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Free Citizen

This writer espouses individual liberty, free markets, and limited government.

Location: Jackson, Mississippi, United States

Friday, February 11, 2011

5th Circuit Did Not Reject Voter ID

The Clarion-Ledger ran an edited version of this letter to the editor on January 18, 2011.


In her column on voter ID ("Referendum vote could end lengthy voter ID debate," Jan. 11), Associated Press writer Shelia Byrd mentioned the lawsuit brought in 2006 by the Mississippi Democratic Party, the purpose of which was for the party to gain the ability to block non-Democrats from voting in Democratic primaries. Byrd made it sound as though that suit's dismissal by the 5th U. S. Circuit Court of Appeals in 2008 was a rejection of voter ID. That's absolutely false.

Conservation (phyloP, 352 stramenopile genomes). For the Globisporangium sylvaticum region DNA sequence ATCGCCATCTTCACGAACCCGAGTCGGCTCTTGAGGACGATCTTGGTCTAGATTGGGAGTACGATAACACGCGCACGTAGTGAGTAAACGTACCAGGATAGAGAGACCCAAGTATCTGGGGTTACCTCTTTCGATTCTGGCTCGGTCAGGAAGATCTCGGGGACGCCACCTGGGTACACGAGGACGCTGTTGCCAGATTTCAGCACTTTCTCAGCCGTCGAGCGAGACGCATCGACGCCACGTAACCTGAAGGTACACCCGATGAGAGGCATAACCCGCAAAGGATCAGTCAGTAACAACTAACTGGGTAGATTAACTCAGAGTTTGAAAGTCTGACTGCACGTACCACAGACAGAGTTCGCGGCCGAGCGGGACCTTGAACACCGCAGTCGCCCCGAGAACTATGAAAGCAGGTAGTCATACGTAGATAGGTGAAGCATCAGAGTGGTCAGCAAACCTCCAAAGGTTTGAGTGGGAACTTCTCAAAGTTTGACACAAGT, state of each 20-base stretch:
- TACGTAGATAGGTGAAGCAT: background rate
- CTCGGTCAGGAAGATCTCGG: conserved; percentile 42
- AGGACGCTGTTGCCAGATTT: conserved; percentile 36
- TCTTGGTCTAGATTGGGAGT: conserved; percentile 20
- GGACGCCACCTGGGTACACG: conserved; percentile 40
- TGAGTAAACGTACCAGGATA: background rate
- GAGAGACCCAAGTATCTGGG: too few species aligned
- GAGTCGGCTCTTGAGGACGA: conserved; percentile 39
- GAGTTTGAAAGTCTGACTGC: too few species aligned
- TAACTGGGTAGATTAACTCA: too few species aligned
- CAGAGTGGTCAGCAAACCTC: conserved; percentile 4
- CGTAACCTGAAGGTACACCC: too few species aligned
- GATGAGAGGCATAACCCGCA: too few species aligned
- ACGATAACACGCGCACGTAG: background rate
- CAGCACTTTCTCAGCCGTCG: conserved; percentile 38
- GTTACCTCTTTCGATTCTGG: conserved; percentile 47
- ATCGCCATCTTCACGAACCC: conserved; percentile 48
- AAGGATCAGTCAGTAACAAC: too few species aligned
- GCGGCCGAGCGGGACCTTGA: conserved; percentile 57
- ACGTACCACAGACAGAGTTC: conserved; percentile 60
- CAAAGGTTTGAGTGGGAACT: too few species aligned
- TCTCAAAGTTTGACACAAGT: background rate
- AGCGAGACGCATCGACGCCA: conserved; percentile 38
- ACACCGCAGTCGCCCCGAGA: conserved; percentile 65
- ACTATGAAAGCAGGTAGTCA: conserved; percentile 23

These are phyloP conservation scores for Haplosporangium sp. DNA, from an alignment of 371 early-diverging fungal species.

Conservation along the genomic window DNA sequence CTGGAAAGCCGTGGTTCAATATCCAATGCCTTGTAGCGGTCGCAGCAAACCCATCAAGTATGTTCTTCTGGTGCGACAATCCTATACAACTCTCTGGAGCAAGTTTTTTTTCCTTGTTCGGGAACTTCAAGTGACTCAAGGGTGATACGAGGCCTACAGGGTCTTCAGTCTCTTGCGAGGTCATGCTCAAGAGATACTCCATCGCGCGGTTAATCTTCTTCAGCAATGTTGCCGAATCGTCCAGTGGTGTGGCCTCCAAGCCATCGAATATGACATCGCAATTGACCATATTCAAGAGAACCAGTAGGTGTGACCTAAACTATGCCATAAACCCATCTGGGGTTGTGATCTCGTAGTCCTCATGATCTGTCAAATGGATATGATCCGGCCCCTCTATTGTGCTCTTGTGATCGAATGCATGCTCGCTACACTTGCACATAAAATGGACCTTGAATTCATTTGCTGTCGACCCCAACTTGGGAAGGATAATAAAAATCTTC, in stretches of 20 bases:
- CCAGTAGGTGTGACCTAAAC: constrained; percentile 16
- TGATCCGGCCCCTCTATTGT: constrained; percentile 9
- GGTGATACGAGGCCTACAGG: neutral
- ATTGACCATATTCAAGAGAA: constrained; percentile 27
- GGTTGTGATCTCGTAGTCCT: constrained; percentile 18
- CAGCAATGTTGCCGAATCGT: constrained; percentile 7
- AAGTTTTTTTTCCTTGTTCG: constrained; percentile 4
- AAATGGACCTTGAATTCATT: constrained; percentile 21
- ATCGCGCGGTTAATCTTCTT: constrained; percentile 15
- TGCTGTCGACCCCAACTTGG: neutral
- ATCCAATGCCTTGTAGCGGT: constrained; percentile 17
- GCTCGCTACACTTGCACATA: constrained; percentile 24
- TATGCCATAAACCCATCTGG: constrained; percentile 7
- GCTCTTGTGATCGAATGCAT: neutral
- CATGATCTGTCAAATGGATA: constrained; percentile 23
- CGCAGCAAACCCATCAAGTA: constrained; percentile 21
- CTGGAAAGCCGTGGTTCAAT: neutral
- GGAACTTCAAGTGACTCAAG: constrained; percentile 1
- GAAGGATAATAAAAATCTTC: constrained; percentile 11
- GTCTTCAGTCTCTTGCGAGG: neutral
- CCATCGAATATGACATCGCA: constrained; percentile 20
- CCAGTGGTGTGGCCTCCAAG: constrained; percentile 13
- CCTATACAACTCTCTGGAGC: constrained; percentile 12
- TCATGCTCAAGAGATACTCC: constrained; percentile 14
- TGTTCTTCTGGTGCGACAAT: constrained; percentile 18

U. S. district Judge Allen Pepper, ruling in favor of the Democrats, had declared our state primary election law unconstitutional. He also went further and injected voter ID and voter registration by party into the case-- erroneously, in my view. The 5th Circuit threw out the suit on procedural grounds[1], which had nothing at all to do with the issues in the case (Mississippi Democratic Party v. Barbour, 07-60667).

At the time of Pepper's ruling in 2007, twenty-four states already had some type of voter ID.

This has nothing to do with voter ID, but Idaho's Republicans and South Carolina's Republicans subsequently filed federal lawsuits similar to the Mississippi Democrats' suit. A decision is expected any time now in the Idaho case (Idaho Republican Party v. Ysursa, 08-cv-165).


[1] The Democrats had not adopted a party rule for a closed primary.


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